GIRLS’ 16s – After both players did not drop a match in the round robin format, Irvine’s Mingyue Deng took on San Diego’s Yilin Chen for the Girls’ 16s title. Chen took down Deng by a score of 6-1, 6-2, handing the blue-chip prospect her only lost sets of the tournament.
Speaking on her successful weekend, Chen shared her thoughts about her play as well as the structure of the tournament. “I feel tired and sore, but overall nice. I wasn’t sure that I would make it this far when I was playing in the first round, but I am happy that I made it through,” Chen discussed. “I feel like the draws were done really well and that this was more organized than other tournaments I have been to.”
BOYS’ 16s – In a highly anticipated matchup, the Boys’ 16s finale featured two blue-chip prospects in the recruiting class of 2027. With both players looking to stay undefeated, Tustin’s Tyler Lee squared off against San Diego’s Ilias Bouzoubaa. The action would live up to its billing and go the distance, as Lee squandered Bouzoubaa’s comeback by a final score of 6-1, 3-6, 6-3. With this victory, Tyler Lee has won the Final 8 Juniors Masters Championships for his third consecutive year. Lee claimed titles in three different age classifications. Boys’ 12s in 2021, Boys’ 14s in 2022 and now Boys’ 16s in 2023.
Discussing his victory, Tyler was ecstatic, but awarded credit to the high level of competition in the finale and throughout the entire tournament. “I’m feeling great. That match was a grind being two and a half hours long. I honestly didn’t expect myself to win it because [Bouzoubaa] was playing really well,” Lee said. “The level of play was a big difference here compared to other tournaments. Everyone was really good and it was so fun competing with everyone.”
GIRLS’ 14s – Following the round robin where neither player would concede a set, two heavyweights clashed as Cerritos’ Valerie Machikawa took on Los Angeles’ Abigail Haile to crown the Girls’ 14s champion. In an extremely competitive, back and forth match, Machikawa would secure victory over Haile by a score of 7-6(7), 7-5. Machikawa has now come away with Final 8 championships in back to back years, taking home the title a year ago in Girls’ 12s.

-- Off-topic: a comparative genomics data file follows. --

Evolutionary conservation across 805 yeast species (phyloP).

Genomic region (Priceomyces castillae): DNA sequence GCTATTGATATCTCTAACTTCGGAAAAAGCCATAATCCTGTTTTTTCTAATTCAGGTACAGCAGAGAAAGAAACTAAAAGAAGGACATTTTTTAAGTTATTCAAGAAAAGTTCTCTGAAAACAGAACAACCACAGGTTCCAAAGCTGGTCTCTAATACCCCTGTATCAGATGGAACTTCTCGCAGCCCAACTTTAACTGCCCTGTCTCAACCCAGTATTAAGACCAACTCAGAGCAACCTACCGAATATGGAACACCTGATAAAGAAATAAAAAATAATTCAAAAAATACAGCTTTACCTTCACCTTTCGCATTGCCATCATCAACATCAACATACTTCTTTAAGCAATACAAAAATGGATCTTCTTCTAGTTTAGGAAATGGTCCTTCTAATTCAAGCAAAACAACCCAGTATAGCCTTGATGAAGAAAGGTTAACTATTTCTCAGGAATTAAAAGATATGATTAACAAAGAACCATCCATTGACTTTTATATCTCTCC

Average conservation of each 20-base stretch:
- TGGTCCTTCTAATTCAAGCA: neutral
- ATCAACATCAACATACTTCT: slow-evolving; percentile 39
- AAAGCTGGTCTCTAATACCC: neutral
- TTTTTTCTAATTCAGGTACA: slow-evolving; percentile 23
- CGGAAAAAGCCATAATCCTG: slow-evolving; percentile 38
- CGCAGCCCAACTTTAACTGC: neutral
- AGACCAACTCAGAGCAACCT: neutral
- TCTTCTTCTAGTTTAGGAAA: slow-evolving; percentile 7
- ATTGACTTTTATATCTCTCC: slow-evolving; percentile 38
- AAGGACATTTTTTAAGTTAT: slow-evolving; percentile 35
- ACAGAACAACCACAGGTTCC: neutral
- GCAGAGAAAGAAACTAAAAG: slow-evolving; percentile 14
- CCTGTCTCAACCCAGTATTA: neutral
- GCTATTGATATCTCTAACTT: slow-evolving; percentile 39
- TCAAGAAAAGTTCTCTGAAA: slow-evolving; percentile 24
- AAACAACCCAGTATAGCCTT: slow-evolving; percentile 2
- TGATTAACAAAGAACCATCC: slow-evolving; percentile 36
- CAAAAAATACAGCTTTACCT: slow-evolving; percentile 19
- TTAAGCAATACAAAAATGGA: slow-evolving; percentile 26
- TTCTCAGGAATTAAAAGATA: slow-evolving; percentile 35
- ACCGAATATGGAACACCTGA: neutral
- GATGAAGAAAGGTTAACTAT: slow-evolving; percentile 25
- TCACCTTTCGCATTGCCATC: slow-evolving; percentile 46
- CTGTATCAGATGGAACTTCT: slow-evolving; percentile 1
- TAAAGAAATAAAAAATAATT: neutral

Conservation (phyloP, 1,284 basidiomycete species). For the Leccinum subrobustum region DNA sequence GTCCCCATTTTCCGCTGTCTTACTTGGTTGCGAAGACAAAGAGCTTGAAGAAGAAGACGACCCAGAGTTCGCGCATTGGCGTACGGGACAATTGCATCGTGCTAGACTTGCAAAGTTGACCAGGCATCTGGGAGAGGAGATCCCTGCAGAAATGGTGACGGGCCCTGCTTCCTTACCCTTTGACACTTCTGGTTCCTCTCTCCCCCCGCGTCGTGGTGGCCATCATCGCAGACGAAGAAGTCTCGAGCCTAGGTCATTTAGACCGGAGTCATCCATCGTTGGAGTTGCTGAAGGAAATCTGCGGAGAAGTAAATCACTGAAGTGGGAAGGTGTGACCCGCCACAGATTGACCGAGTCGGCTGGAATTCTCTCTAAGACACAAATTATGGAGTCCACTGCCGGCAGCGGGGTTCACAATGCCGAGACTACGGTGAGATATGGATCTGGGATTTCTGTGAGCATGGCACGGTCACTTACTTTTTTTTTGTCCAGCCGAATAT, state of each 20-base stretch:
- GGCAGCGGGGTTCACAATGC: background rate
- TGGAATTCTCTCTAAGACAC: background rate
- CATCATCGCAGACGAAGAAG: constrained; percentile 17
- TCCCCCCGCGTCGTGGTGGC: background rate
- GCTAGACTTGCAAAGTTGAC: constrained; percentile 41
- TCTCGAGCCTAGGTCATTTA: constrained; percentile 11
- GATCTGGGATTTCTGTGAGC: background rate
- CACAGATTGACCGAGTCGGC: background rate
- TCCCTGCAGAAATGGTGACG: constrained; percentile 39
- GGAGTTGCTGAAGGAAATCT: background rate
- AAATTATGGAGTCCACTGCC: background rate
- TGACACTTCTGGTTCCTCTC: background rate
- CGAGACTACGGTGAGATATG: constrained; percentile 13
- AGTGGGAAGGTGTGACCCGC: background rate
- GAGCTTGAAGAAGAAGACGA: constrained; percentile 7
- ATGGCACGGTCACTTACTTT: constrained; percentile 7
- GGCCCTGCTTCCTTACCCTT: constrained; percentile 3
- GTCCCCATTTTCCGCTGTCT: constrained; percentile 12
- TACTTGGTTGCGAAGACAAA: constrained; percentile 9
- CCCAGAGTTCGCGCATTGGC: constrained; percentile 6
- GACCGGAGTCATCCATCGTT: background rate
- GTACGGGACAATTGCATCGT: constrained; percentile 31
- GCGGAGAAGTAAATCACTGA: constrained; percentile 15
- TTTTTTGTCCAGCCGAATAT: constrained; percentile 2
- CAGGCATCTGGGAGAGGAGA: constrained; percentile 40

Commenting on her win, Valerie shared her enthusiasm to compete in the Final 8 once again and what this championship means to her. “I’m really happy to be here and I think the tournament went great for me overall. All of my matches were pretty good and I felt great the whole tournament,” Machikawa stated. “The prestige and importance of this tournament is what made it such a big event to win.”
BOYS’ 14s – After securing spots atop the Boys’ 14s Grand Prix Standings, Irvine’s JiHyuk Im and Arcadia’s Zhiyu Yuan would meet in the finale to determine the ultimate victor. Dropping a match earlier in the rounders could not hinder Im’s momentum, as he went on to defeat Yuan by a score of 6-3, 6-2. Prior to the match, Yuan had not lost a set in round robin play.
Looking back on the event, JiHyuk spoke about what encouraged him to ultimately take home the title and what he enjoyed most about playing in the Final 8. “I’m pretty happy. At the start of the tournament, I lost an early match which gave me the motivation to beat everyone else,” Im added. “It’s really nice to have a round robin tournament where you can come back after losing an early set or match.”
GIRLS’ 12s – In a showdown of highly touted recruits, Newport Beach’s Anya Arora faced off against Encino’s Agneshka Markina to determine who would walk away with the Girls’ 12s championship. Since joining the section following a relocation from San Jose at the beginning of the year, Arora has continued to make her presence felt. In the finale, Arora bested Markina by a score of 6-3, 6-0, capping off her tournament run without conceding a set.
Catching up with Anya after the match, the victor shared her thoughts regarding her level of play, as well as her biggest takeaway from the event. “I’m feeling really good. Honestly, I think I improved as the matches went by and I feel that this was one of the best tournaments I’ve played so far,” Arora stated. “Something I think I will take away from this tournament is my attitude. I think it definitely improved every match and I plan to take this level of sportsmanship with me for the future.”
BOYS’ 12s – The Boys’ 12s championship featured some of the top, young talent that Southern California tennis has to offer. Diamond Bar’s Andy Wu took on Chula Vista’s Ryan Valencia in a battle of blue-chip recruits in the class of 2029. Ultimately, Valencia would emerge victorious, defeating Wu by a final score of 6-2, 6-3.
Touching on his success, Ryan discussed what winning this tournament meant to him and how he battled his way through the early matches. “Being a champion is an amazing feeling and I’m really proud of myself. [The tournament] was tough sometimes, but I persevered through my matches and that’s what helped me through the final.”